Restaurateur Tony Luke Jr. has one lasting memory of his son and namesake, who died of a heroin overdose in March 2017.
"It was 1:30 a.m., and he was standing on a corner smoking a cigarette," Luke said. "There was no hope in his eyes. None."
Luke said he turned to God and prayed for help because he no longer knew what to do. What was worse than the drug that consumed Tony III was the hopelessness he saw, Luke said.
"Addiction is far deeper than just getting high," he said.
More than 1,200 people died in 2017 in Philadelphia from drug overdoses, up from 900 the year before, said Thomas Farley, city health commissioner. He called it the worst health crisis in a century, comparing it to the peak of the AIDS epidemic, which saw 935 deaths.
While the Kensington neighborhood has become the center of the opioid crisis, other pockets of the city have been affected, including South Philadelphia, West Philadelphia, and the Far Northeast. About three-quarters of fatal overdoses occur in the home, Farley said.
Part of dealing with the crisis is recognizing how it affects the neighboring community, Farley said.
On May 30, the city will clear out two of the homeless encampments on Lehigh Avenue in Kensington that have sprung up as a result of the opioid crisis. Residents of the encampments were given 30 days' notice. Many already have left, and some have been eased into treatment, Farley said.
"We are optimistic about the direction it is going in," he said.
During a panel discussion moderated by Charlotte Sutton, the Inquirer's health editor, presenters covered issues most critical to overcoming the opioid crisis.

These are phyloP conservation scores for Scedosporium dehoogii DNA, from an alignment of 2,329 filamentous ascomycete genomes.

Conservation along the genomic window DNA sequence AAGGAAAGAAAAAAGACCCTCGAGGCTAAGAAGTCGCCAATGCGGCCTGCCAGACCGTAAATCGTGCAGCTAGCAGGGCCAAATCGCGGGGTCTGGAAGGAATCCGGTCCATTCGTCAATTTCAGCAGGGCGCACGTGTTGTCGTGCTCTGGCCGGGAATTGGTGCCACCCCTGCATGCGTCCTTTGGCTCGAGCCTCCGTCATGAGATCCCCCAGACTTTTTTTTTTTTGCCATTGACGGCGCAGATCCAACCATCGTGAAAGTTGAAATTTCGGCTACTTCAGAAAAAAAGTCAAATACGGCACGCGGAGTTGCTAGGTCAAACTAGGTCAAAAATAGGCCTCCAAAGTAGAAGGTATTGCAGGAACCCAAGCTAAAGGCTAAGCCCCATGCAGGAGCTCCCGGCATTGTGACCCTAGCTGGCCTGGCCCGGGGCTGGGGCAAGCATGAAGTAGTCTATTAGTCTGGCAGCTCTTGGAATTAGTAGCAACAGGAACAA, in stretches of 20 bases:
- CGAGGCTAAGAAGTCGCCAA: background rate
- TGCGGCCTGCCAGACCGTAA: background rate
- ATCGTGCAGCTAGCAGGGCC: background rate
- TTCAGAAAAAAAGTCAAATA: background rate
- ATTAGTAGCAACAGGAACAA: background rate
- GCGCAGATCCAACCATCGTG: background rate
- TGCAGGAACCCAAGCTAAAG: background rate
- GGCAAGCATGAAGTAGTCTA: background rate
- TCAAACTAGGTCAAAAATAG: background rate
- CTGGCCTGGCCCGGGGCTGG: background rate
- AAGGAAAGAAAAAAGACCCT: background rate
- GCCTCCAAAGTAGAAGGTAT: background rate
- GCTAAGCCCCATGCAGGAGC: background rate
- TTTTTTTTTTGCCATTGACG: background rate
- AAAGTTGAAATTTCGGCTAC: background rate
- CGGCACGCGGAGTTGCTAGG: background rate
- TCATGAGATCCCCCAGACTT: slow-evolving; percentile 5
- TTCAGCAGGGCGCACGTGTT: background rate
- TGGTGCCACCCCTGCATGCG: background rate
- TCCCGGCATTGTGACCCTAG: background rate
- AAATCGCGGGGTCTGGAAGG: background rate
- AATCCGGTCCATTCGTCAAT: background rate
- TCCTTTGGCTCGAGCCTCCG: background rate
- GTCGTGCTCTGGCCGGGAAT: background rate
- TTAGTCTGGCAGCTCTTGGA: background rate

In addition to Luke, the panelists were Jose Benitez, executive director of Prevention Point; Kevin Caputo, vice president of behavioral health at Crozer-Keystone Health System; Devin A. Reaves, executive director of the Pennsylvania Harm Reduction Coalition; and Richard Snyder, chief medical officer at Independence Blue Cross.
"This is going to take teamwork to fix this," Snyder said.
He said the crisis was not just an insurance problem or a medical problem; "it is a social problem."
Some of the solutions to the opioid crisis that the group discussed included:
Safe injection sites also were a hot topic. In January, city officials announced they would establish, but not run, a medically supervised site. The idea was met with criticism from some neighborhoods and law enforcement.
Benitez said that there are more than 100 safe injection sites around the world.
"They have been in existence for at least 20 years with zero overdose deaths," he said. "While we're talking, people are dying on the streets."
Mayor Kenney said the city was focused on holding accountable those who contributed to the opioid crisis. The city has sued several regional pharmaceutical companies, claiming that their marketing methods have been misleading. They also are seeking to recover the costs of treatment and other expenses incurred by the epidemic.
Kenney also blamed the huge increase in prescription opioids.
"Doctors should do no harm, but they do … some of them," he said. "They should be locked up."
Luke suggested another way to fix the ongoing crisis. He said that while everyone wants the government to step in, parents can take preventive steps at home.
"As a father, I failed terrifically," Luke said.
He cautioned the crowd about the instant access to information – and criticism – on social media. Spending 15 minutes with your kids will do more good than 10 years of government changes, he said.